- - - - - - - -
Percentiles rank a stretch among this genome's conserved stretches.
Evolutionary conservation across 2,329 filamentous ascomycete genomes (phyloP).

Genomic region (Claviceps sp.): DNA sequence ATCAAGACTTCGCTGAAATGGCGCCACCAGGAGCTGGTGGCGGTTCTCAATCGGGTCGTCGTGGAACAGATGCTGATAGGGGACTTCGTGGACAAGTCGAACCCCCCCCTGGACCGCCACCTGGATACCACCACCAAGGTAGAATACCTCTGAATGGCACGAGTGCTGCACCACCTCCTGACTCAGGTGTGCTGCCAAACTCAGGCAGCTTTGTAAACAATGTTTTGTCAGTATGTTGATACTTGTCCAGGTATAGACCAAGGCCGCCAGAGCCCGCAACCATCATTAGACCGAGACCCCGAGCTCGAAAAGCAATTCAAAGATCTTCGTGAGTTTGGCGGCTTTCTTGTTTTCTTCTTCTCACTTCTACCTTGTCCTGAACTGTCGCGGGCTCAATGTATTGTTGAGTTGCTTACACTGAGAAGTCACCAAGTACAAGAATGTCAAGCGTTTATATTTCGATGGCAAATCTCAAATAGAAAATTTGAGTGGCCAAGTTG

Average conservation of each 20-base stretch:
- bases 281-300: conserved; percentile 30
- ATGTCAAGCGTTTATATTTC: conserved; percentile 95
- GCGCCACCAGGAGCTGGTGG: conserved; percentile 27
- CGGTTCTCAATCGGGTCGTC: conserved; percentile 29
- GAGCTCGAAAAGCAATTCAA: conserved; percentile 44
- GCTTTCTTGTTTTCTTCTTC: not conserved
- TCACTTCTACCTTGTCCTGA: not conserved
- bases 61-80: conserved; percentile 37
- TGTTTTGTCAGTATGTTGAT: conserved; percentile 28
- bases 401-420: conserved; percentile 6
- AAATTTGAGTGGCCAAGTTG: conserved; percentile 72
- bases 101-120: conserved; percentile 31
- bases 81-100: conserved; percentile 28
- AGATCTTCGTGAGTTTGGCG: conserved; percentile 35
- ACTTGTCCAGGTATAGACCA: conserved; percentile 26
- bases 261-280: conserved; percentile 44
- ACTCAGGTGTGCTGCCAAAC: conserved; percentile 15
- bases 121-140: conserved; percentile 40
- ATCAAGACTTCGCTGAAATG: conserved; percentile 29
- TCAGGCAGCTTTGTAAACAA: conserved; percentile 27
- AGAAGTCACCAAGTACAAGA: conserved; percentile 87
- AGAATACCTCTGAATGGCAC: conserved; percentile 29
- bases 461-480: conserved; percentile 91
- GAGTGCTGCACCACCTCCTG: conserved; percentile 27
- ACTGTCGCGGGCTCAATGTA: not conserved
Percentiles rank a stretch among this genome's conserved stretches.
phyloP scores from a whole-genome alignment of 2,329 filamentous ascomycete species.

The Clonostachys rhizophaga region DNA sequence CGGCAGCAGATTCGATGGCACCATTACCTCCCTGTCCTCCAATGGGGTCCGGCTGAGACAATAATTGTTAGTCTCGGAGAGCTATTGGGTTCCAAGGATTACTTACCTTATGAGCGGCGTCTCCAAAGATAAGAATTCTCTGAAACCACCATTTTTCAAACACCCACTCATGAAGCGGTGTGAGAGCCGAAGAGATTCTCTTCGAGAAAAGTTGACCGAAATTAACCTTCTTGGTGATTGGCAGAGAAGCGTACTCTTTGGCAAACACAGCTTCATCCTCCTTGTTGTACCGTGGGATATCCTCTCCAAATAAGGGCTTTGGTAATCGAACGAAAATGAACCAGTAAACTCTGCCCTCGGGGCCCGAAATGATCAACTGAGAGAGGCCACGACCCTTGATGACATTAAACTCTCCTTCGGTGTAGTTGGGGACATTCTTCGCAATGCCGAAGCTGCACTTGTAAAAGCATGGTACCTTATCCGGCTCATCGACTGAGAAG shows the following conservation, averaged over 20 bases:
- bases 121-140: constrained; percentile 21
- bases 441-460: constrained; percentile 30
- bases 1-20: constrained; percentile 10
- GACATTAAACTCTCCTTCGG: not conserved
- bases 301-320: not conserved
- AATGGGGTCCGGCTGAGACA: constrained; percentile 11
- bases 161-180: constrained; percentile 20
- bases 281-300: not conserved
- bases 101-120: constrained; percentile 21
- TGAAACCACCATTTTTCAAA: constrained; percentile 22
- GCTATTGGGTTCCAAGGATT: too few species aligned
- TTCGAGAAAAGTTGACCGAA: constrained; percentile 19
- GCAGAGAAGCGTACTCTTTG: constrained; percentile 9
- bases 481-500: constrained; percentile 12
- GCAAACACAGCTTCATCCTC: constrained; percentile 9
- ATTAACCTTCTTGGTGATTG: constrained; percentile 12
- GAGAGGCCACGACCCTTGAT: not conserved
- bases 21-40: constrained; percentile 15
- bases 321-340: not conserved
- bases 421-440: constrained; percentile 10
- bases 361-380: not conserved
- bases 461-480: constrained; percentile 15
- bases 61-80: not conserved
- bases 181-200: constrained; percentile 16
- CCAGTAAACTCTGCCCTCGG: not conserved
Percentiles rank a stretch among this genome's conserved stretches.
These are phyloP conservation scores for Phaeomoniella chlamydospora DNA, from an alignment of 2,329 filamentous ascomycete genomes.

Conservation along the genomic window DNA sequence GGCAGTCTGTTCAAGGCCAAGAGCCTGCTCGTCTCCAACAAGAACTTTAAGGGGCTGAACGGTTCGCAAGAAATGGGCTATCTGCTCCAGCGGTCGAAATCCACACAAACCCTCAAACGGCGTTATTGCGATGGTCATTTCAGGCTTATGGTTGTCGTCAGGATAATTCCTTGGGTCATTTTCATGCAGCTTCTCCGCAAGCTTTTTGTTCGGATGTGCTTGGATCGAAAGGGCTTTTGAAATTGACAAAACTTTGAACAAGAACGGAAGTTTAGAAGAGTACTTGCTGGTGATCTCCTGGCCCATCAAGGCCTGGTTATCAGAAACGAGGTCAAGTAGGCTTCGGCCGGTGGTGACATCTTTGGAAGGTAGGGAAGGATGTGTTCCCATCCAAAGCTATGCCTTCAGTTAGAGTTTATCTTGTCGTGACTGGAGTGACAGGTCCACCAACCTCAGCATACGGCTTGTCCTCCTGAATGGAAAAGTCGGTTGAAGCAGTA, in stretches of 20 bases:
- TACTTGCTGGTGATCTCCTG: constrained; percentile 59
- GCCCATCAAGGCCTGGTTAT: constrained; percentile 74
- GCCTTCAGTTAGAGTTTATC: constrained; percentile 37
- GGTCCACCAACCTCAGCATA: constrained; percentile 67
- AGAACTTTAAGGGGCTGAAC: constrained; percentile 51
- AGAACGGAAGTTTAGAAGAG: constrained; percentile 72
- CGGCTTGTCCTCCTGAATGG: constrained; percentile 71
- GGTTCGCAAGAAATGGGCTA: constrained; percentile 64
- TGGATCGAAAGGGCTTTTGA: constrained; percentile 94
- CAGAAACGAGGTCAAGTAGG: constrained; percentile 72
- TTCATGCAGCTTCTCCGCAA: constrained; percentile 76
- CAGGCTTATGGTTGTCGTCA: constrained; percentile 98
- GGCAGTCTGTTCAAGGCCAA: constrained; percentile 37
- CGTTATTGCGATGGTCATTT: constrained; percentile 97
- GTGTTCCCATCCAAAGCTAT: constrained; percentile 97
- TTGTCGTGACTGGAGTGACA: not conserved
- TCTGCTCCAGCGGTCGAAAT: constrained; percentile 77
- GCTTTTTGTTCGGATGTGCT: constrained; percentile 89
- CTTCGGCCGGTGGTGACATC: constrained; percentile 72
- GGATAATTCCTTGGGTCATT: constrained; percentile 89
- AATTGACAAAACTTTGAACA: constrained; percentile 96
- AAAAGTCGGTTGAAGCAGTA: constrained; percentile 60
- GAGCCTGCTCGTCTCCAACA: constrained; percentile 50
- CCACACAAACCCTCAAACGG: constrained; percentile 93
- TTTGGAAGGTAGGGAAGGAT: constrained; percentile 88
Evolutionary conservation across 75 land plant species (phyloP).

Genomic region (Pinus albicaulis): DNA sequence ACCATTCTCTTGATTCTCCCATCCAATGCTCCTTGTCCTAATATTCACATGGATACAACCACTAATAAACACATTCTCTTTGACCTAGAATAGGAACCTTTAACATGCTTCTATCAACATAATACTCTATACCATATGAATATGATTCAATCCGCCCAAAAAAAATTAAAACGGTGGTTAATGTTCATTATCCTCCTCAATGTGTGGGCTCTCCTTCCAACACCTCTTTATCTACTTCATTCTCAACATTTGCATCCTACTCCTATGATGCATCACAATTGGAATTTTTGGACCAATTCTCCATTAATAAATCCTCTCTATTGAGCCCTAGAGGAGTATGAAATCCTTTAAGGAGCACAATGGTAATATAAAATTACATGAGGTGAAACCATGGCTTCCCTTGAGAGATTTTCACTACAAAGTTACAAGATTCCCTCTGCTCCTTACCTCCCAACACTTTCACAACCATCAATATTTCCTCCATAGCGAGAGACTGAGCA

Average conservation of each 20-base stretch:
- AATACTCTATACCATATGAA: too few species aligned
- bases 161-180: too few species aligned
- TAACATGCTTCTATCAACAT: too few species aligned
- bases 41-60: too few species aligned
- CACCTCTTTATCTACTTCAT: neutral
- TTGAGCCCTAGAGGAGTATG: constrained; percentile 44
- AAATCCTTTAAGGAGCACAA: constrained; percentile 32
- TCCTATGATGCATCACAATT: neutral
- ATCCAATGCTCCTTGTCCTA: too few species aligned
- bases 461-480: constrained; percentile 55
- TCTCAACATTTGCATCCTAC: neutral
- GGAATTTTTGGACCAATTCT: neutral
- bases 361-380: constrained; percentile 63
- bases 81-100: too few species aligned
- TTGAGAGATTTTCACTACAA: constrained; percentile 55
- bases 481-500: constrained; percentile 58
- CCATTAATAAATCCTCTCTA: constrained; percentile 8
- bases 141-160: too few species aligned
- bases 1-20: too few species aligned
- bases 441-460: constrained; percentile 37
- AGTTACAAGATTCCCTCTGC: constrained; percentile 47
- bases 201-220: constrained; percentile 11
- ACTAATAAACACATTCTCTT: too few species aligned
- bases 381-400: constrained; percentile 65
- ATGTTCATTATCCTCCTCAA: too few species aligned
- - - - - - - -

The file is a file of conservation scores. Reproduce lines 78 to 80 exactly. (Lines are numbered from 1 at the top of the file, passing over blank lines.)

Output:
- GCTTTTTGTTCGGATGTGCT: constrained; percentile 89
- CTTCGGCCGGTGGTGACATC: constrained; percentile 72
- GGATAATTCCTTGGGTCATT: constrained; percentile 89